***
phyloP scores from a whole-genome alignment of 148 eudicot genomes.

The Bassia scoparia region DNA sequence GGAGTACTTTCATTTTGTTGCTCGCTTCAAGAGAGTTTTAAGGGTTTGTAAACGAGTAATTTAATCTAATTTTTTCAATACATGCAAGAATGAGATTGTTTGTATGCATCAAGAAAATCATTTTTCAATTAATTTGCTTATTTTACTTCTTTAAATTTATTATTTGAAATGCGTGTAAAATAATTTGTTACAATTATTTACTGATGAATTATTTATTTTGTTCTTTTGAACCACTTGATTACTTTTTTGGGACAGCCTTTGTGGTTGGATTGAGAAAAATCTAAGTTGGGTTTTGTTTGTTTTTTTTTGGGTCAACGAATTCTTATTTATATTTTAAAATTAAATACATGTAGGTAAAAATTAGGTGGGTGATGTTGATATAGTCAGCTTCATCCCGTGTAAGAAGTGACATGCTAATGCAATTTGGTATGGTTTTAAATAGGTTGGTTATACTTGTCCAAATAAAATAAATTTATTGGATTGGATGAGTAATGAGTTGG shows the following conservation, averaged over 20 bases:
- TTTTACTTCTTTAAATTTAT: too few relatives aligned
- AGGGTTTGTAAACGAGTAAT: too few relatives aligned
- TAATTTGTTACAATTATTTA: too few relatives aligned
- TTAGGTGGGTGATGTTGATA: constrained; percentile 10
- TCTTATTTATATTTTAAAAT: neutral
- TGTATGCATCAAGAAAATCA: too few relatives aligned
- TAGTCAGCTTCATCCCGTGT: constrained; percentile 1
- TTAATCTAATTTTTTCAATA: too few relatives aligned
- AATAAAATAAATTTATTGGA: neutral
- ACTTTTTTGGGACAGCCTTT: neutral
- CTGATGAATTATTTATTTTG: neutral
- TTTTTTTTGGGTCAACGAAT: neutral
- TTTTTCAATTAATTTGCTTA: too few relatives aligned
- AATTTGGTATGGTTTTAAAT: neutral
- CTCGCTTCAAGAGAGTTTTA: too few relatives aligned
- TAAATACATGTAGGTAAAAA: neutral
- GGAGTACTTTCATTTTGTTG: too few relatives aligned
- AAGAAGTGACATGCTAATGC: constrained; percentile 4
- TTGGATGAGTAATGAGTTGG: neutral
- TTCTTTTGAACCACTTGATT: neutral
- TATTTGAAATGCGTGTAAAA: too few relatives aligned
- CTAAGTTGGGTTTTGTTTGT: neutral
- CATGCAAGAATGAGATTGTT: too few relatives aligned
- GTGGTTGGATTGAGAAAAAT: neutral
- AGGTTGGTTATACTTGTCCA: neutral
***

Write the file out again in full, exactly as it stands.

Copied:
phyloP scores from a whole-genome alignment of 148 eudicot genomes.

The Bassia scoparia region DNA sequence GGAGTACTTTCATTTTGTTGCTCGCTTCAAGAGAGTTTTAAGGGTTTGTAAACGAGTAATTTAATCTAATTTTTTCAATACATGCAAGAATGAGATTGTTTGTATGCATCAAGAAAATCATTTTTCAATTAATTTGCTTATTTTACTTCTTTAAATTTATTATTTGAAATGCGTGTAAAATAATTTGTTACAATTATTTACTGATGAATTATTTATTTTGTTCTTTTGAACCACTTGATTACTTTTTTGGGACAGCCTTTGTGGTTGGATTGAGAAAAATCTAAGTTGGGTTTTGTTTGTTTTTTTTTGGGTCAACGAATTCTTATTTATATTTTAAAATTAAATACATGTAGGTAAAAATTAGGTGGGTGATGTTGATATAGTCAGCTTCATCCCGTGTAAGAAGTGACATGCTAATGCAATTTGGTATGGTTTTAAATAGGTTGGTTATACTTGTCCAAATAAAATAAATTTATTGGATTGGATGAGTAATGAGTTGG shows the following conservation, averaged over 20 bases:
- TTTTACTTCTTTAAATTTAT: too few relatives aligned
- AGGGTTTGTAAACGAGTAAT: too few relatives aligned
- TAATTTGTTACAATTATTTA: too few relatives aligned
- TTAGGTGGGTGATGTTGATA: constrained; percentile 10
- TCTTATTTATATTTTAAAAT: neutral
- TGTATGCATCAAGAAAATCA: too few relatives aligned
- TAGTCAGCTTCATCCCGTGT: constrained; percentile 1
- TTAATCTAATTTTTTCAATA: too few relatives aligned
- AATAAAATAAATTTATTGGA: neutral
- ACTTTTTTGGGACAGCCTTT: neutral
- CTGATGAATTATTTATTTTG: neutral
- TTTTTTTTGGGTCAACGAAT: neutral
- TTTTTCAATTAATTTGCTTA: too few relatives aligned
- AATTTGGTATGGTTTTAAAT: neutral
- CTCGCTTCAAGAGAGTTTTA: too few relatives aligned
- TAAATACATGTAGGTAAAAA: neutral
- GGAGTACTTTCATTTTGTTG: too few relatives aligned
- AAGAAGTGACATGCTAATGC: constrained; percentile 4
- TTGGATGAGTAATGAGTTGG: neutral
- TTCTTTTGAACCACTTGATT: neutral
- TATTTGAAATGCGTGTAAAA: too few relatives aligned
- CTAAGTTGGGTTTTGTTTGT: neutral
- CATGCAAGAATGAGATTGTT: too few relatives aligned
- GTGGTTGGATTGAGAAAAAT: neutral
- AGGTTGGTTATACTTGTCCA: neutral